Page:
with asymmetric nonlinearities by using the Fučík spectrum of the operator (, H 0 1 (Ω)). This approach requires that f(x,t) exhibits linear growth at both +∞ and −∞ and that the limits lim t ± f ( x , t ) t exist and belong to . See the works of Các [1], Dancer and Zhang [2], Magalhães [3], de Paiva [4], Schechter [5] and the references therein. Equations with nonlinearities which are superlinear in one direction and linear in the other were investigated by Arcoya and Villegas [6] and Perera [7]. They let the nonlinearity f(x,t) be line at −∞ and satisfy the Ambrosetti-Rabinowitz condition at +∞. Particularly, it is worth noticing paper [8]. The authors relax several of the above restrictions on the nonlinearity f(x,t). Their nonlinearity is only measurable in xΩ. The limit as t of f ( x , t ) t need not exist and the growth at −∞ can be linear or sublinear. Furthermore, their nonlinearity f(x,t) does not satisfy the famous AR-condition. They use the truncated skill of first order weak derivative to verify the (PS) condition and obtain multiple solutions for problem (1) by combining variational methods and Morse theory.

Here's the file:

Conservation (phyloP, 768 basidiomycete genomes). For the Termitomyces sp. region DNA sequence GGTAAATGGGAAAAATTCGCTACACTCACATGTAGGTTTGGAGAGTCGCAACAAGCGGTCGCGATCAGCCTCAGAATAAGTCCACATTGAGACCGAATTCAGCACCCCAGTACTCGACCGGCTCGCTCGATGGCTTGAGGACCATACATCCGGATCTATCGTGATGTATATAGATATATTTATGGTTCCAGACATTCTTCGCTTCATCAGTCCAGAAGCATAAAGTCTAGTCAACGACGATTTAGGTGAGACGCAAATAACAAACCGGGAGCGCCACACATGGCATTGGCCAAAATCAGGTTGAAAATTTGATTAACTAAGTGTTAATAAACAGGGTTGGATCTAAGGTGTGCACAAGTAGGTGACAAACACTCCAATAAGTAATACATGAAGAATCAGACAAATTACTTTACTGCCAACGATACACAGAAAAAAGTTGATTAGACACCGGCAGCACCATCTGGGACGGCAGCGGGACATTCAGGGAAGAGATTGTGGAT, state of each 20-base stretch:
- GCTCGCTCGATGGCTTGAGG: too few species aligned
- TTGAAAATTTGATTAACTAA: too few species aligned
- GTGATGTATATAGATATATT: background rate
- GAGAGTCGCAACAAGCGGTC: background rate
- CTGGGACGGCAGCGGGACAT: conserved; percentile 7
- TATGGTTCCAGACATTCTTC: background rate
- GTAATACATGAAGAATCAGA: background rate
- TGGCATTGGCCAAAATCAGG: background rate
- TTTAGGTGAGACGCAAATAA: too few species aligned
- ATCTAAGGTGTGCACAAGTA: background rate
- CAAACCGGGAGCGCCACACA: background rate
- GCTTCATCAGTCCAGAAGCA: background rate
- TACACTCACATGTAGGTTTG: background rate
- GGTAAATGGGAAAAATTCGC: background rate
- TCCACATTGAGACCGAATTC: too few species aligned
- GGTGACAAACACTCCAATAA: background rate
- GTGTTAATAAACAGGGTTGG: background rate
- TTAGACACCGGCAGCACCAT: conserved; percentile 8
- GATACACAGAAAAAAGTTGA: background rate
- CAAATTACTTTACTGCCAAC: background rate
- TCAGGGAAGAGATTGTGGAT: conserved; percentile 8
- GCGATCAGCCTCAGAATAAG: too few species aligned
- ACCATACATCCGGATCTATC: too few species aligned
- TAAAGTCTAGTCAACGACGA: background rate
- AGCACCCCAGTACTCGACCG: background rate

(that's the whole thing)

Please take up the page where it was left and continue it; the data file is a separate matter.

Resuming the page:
To the authors’ knowledge, there seem to be few results on problem (1) when f(x,t) is asymmetric nonlinearity at positive infinity and at negative infinity. However, the method in [8] cannot be applied directly to the biharmonic problems. For example, for the Laplacian problem, u H 0 1 (Ω) implies |u|, u + , u H 0 1 (Ω), where u + =max(u,0), u =max(u,0). We can use u + or u as a test function, which is helpful in proving a solution nonnegative. While for the biharmonic problems, this trick fails completely since u H 0 2 (Ω) does not imply u + , u H 0 2 (Ω) (see [[9], Remark 2.1.10] and [10, 11]). As far as this point is concerned, we will make use of the new methods to overcome it.